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Rabbi Jonathan Ganger
by Published on August 14, 2020

We’ve all had great moments when giving charity where we feel good about it.  There is a feeling of accomplishment that we’ve earned enough money to now give to a person not as fortunate as our self. Then, there are times when we give with  resentment where we feel that we’ve been forced into giving and it isn’t fair that I have to give of my sweat to this person.  It could be that both ways of giving are mistaken and fundamentally misunderstand what tzeddekah is all about. 

One would expect that the mitzvah of charity is straightforward. Find a poor person and give them a donation of some amount.  The Torah doesn’t describe it that way. It takes a simple mitzvah and adds a level of poetics not found by most mitzvos.  It says, “Do not harden your heart and shut your hand against your needy kinsman. Rather, you must open your hand and lend him sufficient for whatever he needs.”  The idea would have been given easily with the second half of the sentence. Why do we need the first half of avoiding the negative?  What is the idea of closing your hand?  Furthermore, it says later that one must not regret in his heart that he gave. Granted we want people to give full heartedly, but all mitzvoth would be better with a full heart behind them so why specifically here do we care about what a person thinks in their heart?

       The idea is that the way someone gives is indicative about whether they understand what this interaction represents. There are two cosmic forces in the world, chessed and din.  Chessed represents giving without cause, an input into the system. On the other hand, din represents a conservation of energy whereby only what is earned is given; it is a perfect exchange with nothing new added to the system.  Each on their own can’t produce a functioning world. When one never earns anything, a person never truly lives independently and when one only gets what they earn, inevitably they can’t keep up. Furthermore, it takes G-d out of the picture in a sense because if one believes that he has earned it himself, where does that leave G-d?  Given these two ideas, we can now analyze the interaction between a wealthy person and an impoverished one.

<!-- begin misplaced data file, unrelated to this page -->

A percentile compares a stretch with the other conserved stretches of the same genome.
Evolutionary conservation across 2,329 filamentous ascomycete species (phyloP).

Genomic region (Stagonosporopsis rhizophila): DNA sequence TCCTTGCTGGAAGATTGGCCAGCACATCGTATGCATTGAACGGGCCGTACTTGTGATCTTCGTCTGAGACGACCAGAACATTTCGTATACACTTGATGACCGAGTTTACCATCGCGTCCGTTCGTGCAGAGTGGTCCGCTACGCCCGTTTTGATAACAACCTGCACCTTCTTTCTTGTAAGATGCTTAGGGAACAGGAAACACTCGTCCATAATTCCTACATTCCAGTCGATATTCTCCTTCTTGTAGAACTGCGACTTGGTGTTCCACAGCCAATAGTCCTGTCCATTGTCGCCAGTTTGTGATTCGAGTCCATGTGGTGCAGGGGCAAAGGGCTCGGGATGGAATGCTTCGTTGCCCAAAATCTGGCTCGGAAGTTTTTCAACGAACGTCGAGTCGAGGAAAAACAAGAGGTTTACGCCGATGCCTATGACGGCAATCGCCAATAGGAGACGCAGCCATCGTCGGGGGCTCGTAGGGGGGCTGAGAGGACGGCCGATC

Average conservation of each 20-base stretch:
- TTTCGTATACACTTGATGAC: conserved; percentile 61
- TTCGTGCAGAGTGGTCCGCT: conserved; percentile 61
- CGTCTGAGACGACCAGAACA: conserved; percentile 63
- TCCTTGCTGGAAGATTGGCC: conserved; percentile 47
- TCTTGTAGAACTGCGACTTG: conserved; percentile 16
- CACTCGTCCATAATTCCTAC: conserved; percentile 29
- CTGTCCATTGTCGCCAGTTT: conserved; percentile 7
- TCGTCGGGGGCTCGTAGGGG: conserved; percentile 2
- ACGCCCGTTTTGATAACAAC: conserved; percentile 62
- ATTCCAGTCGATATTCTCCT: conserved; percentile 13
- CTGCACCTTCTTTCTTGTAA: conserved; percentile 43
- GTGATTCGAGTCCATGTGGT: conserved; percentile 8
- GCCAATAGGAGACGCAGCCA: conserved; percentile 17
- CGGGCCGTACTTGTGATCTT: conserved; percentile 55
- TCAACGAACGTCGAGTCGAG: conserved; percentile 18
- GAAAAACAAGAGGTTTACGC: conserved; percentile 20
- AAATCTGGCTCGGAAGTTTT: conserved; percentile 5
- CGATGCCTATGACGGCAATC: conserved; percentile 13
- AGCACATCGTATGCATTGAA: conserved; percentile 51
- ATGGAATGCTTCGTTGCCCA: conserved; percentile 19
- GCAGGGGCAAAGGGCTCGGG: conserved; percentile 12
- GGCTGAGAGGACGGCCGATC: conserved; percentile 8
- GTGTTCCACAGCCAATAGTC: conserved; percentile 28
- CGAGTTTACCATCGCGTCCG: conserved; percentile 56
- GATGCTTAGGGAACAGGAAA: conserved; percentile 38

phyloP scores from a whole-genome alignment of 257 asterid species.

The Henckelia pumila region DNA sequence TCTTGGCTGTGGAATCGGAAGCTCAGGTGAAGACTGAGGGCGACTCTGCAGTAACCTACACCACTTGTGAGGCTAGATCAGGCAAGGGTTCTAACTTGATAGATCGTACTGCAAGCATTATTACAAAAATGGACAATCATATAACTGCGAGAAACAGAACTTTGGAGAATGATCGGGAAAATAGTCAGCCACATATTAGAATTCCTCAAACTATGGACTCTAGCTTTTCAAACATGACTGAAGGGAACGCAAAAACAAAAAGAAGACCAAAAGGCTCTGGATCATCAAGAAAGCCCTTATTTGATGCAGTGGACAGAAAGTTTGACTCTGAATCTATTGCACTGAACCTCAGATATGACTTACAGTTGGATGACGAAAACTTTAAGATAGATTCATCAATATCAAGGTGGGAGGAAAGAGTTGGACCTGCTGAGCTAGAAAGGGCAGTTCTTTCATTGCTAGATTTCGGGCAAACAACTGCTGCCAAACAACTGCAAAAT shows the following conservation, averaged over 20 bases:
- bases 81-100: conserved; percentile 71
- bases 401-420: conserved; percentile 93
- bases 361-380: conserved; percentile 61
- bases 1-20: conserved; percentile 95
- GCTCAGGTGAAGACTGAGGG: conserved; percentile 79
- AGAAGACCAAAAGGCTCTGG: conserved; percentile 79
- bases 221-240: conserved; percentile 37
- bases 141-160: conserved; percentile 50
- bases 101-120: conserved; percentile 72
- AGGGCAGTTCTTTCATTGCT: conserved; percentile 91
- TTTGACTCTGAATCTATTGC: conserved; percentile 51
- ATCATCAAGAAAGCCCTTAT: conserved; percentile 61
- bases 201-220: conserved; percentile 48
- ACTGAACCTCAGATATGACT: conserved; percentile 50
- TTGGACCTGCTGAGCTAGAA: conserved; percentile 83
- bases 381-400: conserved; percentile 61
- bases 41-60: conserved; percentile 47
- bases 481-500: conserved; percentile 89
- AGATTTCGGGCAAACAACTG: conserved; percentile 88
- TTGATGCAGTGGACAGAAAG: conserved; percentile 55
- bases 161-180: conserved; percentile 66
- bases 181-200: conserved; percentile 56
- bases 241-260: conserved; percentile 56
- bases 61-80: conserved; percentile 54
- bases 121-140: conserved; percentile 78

A wealthy person represents the part of the creation that embodies chessed.  Granted they may have worked hard, but many people work hard and don’t necessarily earn what they do.  They’ve been given beyond what they put in. On the other hand, an impoverished person represent din.  Each person is given a massive starting place by being given life and can’t really ever fully earn it back, so they don’t and are given a minimum.  Life happens when chessed and din come together whereby a person puts in what they can and are given way beyond that effort. The problem is when a wealthy person thinks that what they have is from the world of din.  It is theirs fully earned and in their hands to give from their hard work. That ruins the whole interaction.  The wealthy person needs to see that what they are giving is not really theirs. It is a part of what they have from beyond, and that is what they are paying forward.  They shouldn’t feel like they are losing a piece of themselves; rather, they are giving that which was never fully theirs in the first place. For this reason, the heart is a necessary component of the mitzvah.  The heart needs to recognize the fullness of the blessing that they have received and pay it forward.

 

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